Is Swahili hard to learn?

October 20, 2008 by  


Swahili is probably the easiest African language for an English speaker to learn. There are three reasons for this. First, the sound system of Swahili is very close to the sound system of English. There are no non-English sounds in Swahili and only one sound that occurs at the beginning of a word in Swahili that can only occur at the end of a syllable in English. Second, Swahili is one of the few subsaharan African languages that have no tone. Since English has no tone, it means there's something you don't have to learn. Third, Swahili morphology is syllable-based without a lot of morphophonemic processes between syllables. Thus the prefixes and suffixes are easy to see and hear. This is not to say that Swahili is easy to learn, and the person who said his mother learned it in a week is, well, not correct. Swahili has many grammatical structures that are foreign to English grammar. It takes time and effort to learn any second language, but if you want to learn an African language and your native language is English, Swahili is your best choice.

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6 Responses to “Is Swahili hard to learn?”

  1. captain redbeard on October 20th, 2008 11:47 am

    Not If Your Swahili
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  2. Farah on October 20th, 2008 12:04 pm

    swahili??.. never heard about it
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  3. sweettastynjuicy on October 20th, 2008 12:21 pm

    no its not that hard
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  4. Runeman on October 20th, 2008 12:42 pm

    My mom learned it in one week its not that hard i even know one its Jambo. its hello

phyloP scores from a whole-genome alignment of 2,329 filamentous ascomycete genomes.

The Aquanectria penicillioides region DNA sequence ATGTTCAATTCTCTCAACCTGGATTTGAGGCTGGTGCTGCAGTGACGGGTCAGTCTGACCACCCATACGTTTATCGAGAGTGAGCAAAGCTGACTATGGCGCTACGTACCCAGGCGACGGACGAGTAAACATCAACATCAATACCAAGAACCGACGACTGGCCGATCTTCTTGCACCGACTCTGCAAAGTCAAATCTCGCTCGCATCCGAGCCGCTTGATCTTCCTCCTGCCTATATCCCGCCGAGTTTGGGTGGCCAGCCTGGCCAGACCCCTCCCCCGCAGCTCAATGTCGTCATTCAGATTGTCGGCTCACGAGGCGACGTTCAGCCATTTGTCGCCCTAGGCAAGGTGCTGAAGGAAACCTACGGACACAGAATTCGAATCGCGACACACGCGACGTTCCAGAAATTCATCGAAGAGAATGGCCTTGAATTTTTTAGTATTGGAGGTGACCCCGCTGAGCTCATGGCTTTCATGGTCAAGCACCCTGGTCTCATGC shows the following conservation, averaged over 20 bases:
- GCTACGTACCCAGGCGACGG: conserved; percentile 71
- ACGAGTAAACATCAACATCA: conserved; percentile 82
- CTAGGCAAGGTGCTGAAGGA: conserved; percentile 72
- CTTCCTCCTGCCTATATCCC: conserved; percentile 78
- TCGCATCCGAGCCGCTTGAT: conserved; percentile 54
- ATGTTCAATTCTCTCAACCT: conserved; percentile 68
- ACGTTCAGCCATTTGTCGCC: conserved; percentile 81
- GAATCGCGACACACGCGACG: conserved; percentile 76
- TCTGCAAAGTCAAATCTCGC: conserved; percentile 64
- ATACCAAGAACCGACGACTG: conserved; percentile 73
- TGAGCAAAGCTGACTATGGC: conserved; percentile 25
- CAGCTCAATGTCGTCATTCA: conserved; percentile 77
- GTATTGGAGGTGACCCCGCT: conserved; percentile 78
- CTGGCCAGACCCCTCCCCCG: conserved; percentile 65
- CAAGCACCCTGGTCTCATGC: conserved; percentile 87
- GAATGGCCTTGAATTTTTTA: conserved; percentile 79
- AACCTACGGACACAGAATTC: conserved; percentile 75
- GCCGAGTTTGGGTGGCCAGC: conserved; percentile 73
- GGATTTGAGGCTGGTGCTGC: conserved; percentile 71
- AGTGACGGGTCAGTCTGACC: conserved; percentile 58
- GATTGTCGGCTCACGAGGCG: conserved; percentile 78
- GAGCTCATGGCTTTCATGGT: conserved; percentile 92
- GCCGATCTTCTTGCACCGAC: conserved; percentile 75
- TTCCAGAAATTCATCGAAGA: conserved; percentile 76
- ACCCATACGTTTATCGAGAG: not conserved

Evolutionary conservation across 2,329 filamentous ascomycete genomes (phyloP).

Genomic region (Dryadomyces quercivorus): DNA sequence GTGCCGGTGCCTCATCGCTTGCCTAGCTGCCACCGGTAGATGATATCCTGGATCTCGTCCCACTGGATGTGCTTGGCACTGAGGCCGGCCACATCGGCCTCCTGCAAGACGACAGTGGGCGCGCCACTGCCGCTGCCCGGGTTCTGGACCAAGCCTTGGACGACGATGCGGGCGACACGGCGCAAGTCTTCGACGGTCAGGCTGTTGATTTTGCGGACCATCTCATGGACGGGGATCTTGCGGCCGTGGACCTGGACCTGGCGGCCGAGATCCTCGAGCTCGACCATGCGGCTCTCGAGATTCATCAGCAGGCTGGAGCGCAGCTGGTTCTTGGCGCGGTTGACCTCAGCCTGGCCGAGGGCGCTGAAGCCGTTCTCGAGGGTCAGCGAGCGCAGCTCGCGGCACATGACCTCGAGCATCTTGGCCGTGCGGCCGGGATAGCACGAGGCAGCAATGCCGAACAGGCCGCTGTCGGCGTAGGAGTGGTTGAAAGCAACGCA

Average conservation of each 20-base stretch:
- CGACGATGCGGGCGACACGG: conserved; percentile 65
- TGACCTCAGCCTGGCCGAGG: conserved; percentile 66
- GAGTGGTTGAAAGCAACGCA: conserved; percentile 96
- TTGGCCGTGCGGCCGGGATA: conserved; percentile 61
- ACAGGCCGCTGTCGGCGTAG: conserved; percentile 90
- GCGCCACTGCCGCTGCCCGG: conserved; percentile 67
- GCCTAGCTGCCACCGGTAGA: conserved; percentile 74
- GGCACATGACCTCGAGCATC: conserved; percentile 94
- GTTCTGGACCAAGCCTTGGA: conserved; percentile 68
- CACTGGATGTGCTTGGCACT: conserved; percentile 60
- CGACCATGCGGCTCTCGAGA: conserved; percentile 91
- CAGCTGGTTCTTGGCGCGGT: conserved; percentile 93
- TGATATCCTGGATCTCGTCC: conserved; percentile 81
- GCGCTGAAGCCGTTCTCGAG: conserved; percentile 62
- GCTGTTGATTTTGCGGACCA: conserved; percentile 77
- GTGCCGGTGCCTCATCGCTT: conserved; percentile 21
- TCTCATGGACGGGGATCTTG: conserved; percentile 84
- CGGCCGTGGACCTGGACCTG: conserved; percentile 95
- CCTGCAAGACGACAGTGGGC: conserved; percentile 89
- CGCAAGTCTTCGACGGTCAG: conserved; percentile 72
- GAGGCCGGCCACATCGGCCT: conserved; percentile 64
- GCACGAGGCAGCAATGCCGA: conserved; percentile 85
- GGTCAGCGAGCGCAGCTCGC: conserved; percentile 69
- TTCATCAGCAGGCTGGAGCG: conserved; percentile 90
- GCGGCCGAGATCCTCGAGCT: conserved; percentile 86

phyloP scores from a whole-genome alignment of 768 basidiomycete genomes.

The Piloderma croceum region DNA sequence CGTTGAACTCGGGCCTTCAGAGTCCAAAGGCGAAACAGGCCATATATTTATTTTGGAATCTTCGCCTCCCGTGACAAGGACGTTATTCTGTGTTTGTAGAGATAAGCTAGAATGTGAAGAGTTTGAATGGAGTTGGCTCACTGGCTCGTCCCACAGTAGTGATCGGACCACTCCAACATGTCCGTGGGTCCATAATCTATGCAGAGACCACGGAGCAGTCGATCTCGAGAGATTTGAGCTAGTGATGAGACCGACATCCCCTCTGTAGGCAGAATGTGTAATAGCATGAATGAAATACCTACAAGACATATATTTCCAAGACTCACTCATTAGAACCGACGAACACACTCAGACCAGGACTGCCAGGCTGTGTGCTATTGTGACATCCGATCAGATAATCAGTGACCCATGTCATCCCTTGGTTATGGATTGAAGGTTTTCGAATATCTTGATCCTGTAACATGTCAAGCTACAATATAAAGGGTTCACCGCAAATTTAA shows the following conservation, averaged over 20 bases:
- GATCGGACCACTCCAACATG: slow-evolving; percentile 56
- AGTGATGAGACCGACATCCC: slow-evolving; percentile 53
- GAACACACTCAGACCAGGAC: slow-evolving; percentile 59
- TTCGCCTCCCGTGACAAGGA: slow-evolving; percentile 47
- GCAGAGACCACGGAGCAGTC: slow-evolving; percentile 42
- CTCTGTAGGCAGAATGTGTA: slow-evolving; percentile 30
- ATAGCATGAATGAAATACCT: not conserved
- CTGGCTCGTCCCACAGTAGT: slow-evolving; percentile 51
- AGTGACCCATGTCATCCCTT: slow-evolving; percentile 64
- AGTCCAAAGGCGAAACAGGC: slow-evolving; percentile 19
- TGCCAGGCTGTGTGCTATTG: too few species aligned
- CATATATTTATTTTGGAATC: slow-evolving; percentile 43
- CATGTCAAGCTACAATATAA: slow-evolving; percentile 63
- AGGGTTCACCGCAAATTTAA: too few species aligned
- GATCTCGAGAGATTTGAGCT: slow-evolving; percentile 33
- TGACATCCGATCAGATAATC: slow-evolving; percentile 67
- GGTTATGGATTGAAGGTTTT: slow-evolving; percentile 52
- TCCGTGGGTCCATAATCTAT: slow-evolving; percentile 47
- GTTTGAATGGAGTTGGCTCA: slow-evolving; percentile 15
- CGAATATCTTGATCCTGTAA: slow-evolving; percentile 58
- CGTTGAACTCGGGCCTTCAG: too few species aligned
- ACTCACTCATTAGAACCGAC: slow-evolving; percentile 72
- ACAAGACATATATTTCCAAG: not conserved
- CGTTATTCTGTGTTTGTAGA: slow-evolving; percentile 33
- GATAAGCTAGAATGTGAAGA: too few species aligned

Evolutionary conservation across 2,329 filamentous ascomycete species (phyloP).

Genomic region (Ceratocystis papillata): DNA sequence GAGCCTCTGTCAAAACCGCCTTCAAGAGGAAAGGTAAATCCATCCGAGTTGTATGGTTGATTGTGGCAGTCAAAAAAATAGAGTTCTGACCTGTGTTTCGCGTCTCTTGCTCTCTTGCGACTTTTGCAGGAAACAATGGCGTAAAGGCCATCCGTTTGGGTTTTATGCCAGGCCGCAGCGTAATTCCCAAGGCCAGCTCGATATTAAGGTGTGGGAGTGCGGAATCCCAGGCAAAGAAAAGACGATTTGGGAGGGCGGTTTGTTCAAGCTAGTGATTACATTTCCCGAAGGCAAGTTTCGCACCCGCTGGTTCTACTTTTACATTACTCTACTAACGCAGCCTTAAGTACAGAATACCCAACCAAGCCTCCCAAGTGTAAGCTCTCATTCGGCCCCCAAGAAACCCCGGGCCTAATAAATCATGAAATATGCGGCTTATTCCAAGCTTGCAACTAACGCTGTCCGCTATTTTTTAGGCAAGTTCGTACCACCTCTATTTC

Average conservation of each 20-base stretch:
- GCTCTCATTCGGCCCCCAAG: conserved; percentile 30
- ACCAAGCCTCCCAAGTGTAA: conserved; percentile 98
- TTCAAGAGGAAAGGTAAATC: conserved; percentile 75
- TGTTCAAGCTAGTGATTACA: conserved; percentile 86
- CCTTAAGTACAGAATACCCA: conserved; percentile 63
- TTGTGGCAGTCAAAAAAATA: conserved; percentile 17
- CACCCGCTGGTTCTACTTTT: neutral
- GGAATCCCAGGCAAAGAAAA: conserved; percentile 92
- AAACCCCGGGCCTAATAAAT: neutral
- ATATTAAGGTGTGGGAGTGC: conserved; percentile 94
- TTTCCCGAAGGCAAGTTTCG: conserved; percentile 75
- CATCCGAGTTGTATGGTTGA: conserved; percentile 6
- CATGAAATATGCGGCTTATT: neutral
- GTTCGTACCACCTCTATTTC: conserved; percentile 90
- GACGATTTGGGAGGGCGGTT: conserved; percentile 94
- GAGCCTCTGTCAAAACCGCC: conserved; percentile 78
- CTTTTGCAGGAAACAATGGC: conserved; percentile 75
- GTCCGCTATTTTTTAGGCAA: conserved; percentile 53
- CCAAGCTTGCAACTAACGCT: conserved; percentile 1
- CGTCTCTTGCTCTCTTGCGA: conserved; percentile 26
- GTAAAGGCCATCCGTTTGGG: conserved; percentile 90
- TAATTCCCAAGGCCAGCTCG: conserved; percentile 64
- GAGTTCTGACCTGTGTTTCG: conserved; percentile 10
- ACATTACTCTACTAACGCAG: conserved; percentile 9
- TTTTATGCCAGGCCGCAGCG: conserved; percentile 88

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  5. parable on October 20th, 2008 1:03 pm

    it depends upon yr mother tongue, say if u are an arab, you will have no problem, Yes! imeant it…say Sukar arabic, in swahili just put ri at last…i.e sukari!! see…bzarr… just bizari..but dont make mistake like a friend of mine egyptian…i ask what Laham in english he said Lahmetos, ooops!!
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  6. Taivo on October 20th, 2008 1:25 pm

    Swahili is probably the easiest African language for an English speaker to learn. There are three reasons for this. First, the sound system of Swahili is very close to the sound system of English. There are no non-English sounds in Swahili and only one sound that occurs at the beginning of a word in Swahili that can only occur at the end of a syllable in English. Second, Swahili is one of the few subsaharan African languages that have no tone. Since English has no tone, it means there's something you don't have to learn. Third, Swahili morphology is syllable-based without a lot of morphophonemic processes between syllables. Thus the prefixes and suffixes are easy to see and hear. This is not to say that Swahili is easy to learn, and the person who said his mother learned it in a week is, well, not correct. Swahili has many grammatical structures that are foreign to English grammar. It takes time and effort to learn any second language, but if you want to learn an African language and your native language is English, Swahili is your best choice.
    References :
    I have a PhD in Linguistics and teach Languages of the World at a major US university

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